Kind of a long trek but they have a LOT of different kinds of plywood. I
think a field trip there would help me settle this question in my mind.
Took my field trip to Boulter plywood in Boston. Their Baltic Birch was
wonderfully smooth -- no fuzz. I bought what I needed for my project and
learned an important lesson. Go to a quality supplier if you need a quality
product as all BB is NOT the same.
BTW: they could not order any ApplePly from Boulter despite lots of calls
and they are probably the biggest plywood retailer in Massachusetts if not
Proper Baltic Birch, from Finland, is available in many grades all the
way from sub-floor grade to 'no knots, not even on the inner plies'.
Some hairy, some smooth. some flat, some bowl-shaped and almost
impossible to use in drawers..... all from the same Finnish sources.
And as long as each birch tree is different, whether from the side of
a rocky hill or from a dried, sheltered lake bed..the stuff _will_ be
When I was building a lot of loudspeaker enclosures, I visited many
plywood suppliers looking for that perfect material. I saw 5 x 5
sheets, of similar thickness, in at least 5-6 grades and priced
Not to pick nits, Leon, but even the 'real thing' is all over the
I would therefore assume that a nice slab of Canadian birch plywood is
nicer than a crappy 'real' Baltic Birch slab.
</end gratuitous nationalistic plug>
While we are on about BB, I wanted to see what experience people have had
finishing it. I want it to be very blonde. My finishing book by Flexner says
that water based finishes will leave it the most blonde with no color
imparted to the wood. It will also be more work as the water in water based
finishes raises the grain but Flexner was very specific about how to deal
Has anyone found a way they like to finish BB? These will be shallow
drawers, 5" high, to hold CDs in the teak entertainment center I am
building. The faces of the drawers (7" high) will have pieces of solid teak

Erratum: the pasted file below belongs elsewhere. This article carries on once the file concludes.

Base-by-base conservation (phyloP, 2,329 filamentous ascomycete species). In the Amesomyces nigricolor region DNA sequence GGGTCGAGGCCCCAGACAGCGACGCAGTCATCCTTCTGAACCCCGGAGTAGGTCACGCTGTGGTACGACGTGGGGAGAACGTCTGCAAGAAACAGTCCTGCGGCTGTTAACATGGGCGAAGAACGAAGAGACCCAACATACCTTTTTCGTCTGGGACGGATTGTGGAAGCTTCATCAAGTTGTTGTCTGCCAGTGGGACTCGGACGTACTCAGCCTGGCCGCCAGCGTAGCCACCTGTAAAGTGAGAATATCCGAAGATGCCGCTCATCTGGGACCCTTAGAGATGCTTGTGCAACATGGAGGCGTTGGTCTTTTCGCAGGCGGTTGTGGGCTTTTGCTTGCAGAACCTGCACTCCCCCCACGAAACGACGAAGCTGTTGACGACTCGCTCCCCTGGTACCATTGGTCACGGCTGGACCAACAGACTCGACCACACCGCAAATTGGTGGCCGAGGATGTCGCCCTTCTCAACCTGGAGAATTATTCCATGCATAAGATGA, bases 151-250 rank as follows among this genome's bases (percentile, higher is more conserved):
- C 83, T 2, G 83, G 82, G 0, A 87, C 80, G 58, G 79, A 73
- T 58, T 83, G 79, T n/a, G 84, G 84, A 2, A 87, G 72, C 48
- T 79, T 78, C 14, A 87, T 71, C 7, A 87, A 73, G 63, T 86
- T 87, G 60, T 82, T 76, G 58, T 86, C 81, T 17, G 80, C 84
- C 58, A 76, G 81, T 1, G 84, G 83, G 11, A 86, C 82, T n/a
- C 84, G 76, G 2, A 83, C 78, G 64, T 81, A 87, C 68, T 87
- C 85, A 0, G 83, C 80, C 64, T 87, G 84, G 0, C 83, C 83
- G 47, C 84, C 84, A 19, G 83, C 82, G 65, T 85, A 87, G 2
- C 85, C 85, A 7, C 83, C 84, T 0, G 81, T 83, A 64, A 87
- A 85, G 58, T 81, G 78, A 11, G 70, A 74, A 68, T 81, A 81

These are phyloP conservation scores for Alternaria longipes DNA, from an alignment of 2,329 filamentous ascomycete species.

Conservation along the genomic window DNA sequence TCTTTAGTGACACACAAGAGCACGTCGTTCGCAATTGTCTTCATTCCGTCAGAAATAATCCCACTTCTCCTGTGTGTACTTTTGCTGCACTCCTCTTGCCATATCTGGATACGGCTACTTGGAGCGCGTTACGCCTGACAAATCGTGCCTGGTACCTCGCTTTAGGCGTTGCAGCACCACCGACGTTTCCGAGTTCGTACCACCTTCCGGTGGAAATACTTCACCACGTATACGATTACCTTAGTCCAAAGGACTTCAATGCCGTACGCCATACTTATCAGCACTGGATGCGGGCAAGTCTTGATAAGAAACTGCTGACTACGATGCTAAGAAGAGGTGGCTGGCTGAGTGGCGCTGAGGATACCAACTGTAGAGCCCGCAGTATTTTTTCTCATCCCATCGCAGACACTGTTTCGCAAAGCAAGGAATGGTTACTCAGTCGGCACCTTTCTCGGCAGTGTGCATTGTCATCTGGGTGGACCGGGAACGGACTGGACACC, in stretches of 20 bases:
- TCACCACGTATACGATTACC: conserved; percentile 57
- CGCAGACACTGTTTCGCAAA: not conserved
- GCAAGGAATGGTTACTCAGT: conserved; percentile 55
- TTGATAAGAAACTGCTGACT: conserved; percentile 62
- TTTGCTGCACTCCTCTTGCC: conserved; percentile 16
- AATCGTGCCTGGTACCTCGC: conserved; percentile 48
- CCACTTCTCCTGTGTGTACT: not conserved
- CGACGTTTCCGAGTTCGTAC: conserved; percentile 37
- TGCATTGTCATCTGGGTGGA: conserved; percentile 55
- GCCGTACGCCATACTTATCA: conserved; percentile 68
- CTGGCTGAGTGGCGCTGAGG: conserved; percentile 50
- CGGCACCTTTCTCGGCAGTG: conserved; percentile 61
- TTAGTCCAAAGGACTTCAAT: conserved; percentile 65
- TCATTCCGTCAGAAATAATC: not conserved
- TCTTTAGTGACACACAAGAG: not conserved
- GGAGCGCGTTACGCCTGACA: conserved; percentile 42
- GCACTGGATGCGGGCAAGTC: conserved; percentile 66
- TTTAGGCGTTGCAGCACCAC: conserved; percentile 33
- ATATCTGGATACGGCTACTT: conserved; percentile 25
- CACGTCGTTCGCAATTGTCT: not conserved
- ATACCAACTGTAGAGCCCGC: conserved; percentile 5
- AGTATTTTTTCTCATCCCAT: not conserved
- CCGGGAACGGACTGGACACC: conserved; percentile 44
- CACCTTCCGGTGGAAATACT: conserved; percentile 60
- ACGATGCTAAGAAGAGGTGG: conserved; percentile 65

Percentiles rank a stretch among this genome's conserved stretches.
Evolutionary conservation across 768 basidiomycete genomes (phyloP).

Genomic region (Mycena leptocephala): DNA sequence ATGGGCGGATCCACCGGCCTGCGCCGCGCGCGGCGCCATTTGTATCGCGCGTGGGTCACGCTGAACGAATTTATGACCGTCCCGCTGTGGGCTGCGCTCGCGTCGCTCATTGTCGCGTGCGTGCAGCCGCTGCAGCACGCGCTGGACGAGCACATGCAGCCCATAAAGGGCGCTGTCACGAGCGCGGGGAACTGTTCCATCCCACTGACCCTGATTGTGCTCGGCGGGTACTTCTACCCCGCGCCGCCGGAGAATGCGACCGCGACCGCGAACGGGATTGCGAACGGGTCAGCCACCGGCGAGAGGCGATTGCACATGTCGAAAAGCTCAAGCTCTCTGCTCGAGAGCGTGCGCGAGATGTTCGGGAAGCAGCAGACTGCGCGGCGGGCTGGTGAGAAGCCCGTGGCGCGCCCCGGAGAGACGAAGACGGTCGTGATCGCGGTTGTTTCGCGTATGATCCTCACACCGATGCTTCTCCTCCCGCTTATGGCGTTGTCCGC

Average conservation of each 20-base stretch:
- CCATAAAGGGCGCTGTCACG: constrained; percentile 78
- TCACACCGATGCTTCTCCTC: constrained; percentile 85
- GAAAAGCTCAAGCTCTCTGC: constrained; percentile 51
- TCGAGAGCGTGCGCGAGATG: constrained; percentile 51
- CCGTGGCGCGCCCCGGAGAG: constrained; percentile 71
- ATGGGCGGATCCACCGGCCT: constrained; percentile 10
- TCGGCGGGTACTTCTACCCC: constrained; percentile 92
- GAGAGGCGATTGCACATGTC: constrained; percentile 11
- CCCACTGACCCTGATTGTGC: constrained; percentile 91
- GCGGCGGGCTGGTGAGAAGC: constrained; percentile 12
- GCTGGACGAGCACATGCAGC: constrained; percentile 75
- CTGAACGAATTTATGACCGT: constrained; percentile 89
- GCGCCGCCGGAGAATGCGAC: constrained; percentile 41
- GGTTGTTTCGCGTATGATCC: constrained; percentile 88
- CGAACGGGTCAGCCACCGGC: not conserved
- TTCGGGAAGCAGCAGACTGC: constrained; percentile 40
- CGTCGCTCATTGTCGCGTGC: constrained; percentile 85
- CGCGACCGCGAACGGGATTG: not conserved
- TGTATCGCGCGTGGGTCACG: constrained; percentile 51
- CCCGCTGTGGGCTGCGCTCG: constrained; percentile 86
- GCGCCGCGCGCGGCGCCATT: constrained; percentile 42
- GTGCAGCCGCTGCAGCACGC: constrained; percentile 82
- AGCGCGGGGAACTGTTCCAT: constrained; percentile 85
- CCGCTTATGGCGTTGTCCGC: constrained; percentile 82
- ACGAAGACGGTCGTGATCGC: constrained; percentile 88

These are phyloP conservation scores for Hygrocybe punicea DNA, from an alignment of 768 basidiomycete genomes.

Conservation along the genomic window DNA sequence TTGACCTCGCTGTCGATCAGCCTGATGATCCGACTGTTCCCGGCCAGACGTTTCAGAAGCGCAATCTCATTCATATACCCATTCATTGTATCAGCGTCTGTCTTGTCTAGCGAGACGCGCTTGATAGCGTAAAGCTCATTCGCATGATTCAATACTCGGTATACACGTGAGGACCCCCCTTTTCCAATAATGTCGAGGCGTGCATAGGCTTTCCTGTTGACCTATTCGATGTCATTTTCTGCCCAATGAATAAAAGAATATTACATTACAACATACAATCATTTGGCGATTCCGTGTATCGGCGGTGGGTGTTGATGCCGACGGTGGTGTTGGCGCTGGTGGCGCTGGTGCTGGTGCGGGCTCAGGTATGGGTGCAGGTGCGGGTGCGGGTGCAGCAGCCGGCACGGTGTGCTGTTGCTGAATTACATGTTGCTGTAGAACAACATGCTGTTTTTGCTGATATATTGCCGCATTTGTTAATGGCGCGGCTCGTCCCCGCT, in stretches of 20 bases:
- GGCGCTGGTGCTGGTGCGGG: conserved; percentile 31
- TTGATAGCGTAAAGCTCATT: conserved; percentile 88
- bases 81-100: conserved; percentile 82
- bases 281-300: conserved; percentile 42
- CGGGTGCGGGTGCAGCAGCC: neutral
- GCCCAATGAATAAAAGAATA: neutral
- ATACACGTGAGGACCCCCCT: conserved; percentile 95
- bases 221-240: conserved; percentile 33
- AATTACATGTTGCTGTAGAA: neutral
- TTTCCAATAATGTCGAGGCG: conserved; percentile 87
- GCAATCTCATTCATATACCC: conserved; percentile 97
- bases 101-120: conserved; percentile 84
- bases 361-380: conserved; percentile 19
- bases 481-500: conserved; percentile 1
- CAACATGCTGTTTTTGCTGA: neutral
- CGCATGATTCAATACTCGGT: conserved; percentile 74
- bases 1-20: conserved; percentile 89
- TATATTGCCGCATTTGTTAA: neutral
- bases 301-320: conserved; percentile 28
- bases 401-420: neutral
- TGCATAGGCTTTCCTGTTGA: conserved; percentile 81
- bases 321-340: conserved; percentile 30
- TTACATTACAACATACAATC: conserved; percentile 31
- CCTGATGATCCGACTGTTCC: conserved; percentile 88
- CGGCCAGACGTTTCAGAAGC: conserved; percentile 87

attached. I think the teak would be nicely offset by a finished BB that
hasn't any color added to it.
I spray my BB drawer boxes with 2 coats pre-cat lacquer over a vinyl
sanding sealer(sherwinn williams system). Its reliable, quick and
smooth as glass. Exceeds Kitchen Cabinet Manufacturers Association
(KCMA) durability standards.
But how much color does it impart? I've never seen a precat that was
water clear in the same way as an untinted waterborne polyurethane. I
see that Sherwin-Williams does have a "Kemvar LF" and a "Sher-Wood Water
White" conversion varnish but both have to be catalyzed shortly before
use and don't have much pot life after catalyzation.
My advice to the OP is "find a real paint store and ask them what to use
that meets KCMA standards to get the effect you want".
Personally I think I'd go for a contrast--BB is a light colored wood and
teak is a light colored wood although darker than BB and there wouldn't
IMO really be much "offsetting". I think a darker finish on the BB
might be better. Or just paint the insides of the drawers white (make
sure to use a "non-blocking" finish).
My teak is somewhat dark though it will lighten with sun light over time and
my entertainment center will be in a room that gets a lot of sunlight. I
think I want to leave the drawers very blonde. My kitchen has rather dark
cherry cabinets and very blonde drawers -- I like the contrals. My paint
store recomends either of these two products:
Deft's Waterborne clear wood finish
Varathane clear wood finish
I guess I will get a can and experiment.